The first day they make clay models for a tile (3 3/4” x 3 3/4”), invest them and fill the mold so they can go into the kiln that evening.
set up for investing (mold making)
cleaning out the mold
filling the mold with crushed glass
The next two days are spent on wax models for a small cup (3 3/4” x 2”).
Day 4 we have a slide show of our work and the students can make more clay tile models and invest them (over the next 3 days) to have finished molds to take home. I also demo other wax working techniques and they get their tile out of the kiln and clean it up. Day 5 is reproduction molds and lectures on mold making and firing schedules. Day 6 they get their cups out of the kiln and clean them up. I demo finishing techniques and talk about cold work and equipment.
It’s a long six days and I am always wrung out at the end.
Thursday, June 25, 2009
Wednesday, June 24, 2009
In between LeRoy and Batavia is another small town called Stafford. Stafford was having their Fireman’s Carnival while we were there. This is their annual big fund raising event for their volunteer fire department. They have several raffles...a car, a snowkat, money..., a parade, a carnival and bands on the weekend under a big tent. The parade was on Friday night and as we were passing through that morning on the way to the studio, people were already setting their chairs by the roadside for the event. When we came back through that evening, there were many more and the authorities were getting ready to close off that section of the highway, setting up a detour. We didn’t go to the parade, but Amanda started telling us about the rat roulette they have at the carnival.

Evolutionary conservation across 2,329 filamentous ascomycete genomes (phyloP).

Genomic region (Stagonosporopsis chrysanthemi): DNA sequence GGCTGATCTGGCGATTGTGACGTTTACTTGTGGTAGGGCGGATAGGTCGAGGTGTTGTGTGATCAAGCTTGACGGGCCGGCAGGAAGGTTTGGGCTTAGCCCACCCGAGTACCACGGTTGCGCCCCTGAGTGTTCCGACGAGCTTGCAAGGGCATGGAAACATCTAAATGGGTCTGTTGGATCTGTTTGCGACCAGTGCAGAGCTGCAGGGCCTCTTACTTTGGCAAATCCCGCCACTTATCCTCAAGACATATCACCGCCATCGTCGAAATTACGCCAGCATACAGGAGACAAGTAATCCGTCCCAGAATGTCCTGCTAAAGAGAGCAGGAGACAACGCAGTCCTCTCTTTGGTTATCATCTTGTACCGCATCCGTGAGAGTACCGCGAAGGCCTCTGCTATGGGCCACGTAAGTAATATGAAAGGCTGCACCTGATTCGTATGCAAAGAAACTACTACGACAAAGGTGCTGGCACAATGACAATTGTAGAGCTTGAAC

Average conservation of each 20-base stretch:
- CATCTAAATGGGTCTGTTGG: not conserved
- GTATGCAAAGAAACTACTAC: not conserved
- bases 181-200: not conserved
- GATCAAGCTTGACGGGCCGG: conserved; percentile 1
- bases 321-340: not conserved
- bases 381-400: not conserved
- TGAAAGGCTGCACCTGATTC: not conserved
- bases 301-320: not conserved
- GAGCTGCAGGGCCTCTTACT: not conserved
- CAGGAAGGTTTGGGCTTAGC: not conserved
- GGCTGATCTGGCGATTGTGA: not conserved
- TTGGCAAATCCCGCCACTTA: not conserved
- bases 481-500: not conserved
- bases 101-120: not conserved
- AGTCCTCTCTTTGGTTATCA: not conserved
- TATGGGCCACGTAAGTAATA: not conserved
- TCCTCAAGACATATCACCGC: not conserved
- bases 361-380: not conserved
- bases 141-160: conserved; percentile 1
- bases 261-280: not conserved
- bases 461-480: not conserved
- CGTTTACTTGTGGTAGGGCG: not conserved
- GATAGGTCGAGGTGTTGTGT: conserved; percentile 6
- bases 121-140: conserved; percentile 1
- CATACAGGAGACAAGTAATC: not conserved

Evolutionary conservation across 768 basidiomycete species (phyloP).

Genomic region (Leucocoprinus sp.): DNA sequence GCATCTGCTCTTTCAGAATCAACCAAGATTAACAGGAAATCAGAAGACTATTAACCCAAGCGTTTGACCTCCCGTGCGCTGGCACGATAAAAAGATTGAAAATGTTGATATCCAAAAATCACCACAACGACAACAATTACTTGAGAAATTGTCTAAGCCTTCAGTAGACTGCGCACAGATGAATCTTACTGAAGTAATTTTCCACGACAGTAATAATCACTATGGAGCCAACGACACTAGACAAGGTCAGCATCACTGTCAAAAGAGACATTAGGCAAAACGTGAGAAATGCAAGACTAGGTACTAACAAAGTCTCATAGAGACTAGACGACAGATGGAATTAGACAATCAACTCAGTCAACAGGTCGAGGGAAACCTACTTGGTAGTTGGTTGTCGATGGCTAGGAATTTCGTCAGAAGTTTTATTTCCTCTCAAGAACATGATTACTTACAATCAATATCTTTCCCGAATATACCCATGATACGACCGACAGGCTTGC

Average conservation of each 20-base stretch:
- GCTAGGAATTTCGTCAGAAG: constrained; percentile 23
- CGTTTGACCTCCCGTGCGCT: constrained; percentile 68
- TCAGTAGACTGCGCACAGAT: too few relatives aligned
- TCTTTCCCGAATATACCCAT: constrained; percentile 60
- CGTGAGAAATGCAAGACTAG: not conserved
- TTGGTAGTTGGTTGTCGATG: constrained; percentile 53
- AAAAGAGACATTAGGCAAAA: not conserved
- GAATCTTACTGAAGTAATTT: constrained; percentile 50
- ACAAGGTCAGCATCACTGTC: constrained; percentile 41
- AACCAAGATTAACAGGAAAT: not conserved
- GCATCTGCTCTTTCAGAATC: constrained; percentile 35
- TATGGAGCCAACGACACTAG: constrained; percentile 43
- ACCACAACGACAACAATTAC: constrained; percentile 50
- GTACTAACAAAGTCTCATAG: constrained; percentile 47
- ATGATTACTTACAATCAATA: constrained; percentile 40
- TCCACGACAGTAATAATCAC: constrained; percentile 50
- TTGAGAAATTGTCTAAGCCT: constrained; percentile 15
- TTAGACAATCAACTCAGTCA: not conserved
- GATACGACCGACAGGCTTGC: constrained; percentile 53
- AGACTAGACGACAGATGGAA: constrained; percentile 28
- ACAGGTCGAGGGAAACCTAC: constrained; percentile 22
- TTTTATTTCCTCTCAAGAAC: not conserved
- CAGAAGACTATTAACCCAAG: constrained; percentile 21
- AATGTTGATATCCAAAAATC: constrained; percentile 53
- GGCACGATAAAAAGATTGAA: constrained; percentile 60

Saturday evening after the workshop was done for the day, we all went to the carnival for dinner (beer, sausage with onions and peppers, salt potatoes, fried dough all guaranteed to clog an artery or two) and rat roulette.